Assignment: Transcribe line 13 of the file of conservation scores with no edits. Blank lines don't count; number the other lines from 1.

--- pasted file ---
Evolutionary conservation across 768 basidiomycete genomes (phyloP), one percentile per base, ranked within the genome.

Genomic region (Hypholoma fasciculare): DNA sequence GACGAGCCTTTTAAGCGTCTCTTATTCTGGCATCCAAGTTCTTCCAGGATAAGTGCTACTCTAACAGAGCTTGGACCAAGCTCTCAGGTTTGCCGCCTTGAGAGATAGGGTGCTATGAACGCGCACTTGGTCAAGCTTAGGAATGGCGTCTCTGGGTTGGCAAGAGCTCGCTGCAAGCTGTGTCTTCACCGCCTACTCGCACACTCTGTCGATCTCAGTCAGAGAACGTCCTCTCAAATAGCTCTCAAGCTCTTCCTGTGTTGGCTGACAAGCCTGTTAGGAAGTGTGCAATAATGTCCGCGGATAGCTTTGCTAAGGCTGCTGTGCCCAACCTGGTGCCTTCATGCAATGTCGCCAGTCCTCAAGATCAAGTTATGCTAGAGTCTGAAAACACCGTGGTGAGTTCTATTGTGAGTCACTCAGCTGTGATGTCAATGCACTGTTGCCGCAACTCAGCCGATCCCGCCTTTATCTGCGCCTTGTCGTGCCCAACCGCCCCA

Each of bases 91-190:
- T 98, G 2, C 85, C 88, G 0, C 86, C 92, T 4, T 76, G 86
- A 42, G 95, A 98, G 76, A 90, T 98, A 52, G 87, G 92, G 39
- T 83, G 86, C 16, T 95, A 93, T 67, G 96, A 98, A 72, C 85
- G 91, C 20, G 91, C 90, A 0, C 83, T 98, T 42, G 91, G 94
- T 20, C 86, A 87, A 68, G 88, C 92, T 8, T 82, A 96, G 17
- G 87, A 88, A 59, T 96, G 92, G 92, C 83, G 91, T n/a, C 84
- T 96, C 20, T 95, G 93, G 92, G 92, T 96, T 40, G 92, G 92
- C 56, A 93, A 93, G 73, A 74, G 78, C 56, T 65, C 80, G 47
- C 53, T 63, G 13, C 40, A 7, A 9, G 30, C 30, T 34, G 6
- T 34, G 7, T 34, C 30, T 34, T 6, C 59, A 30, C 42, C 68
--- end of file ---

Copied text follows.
- T 34, G 7, T 34, C 30, T 34, T 6, C 59, A 30, C 42, C 68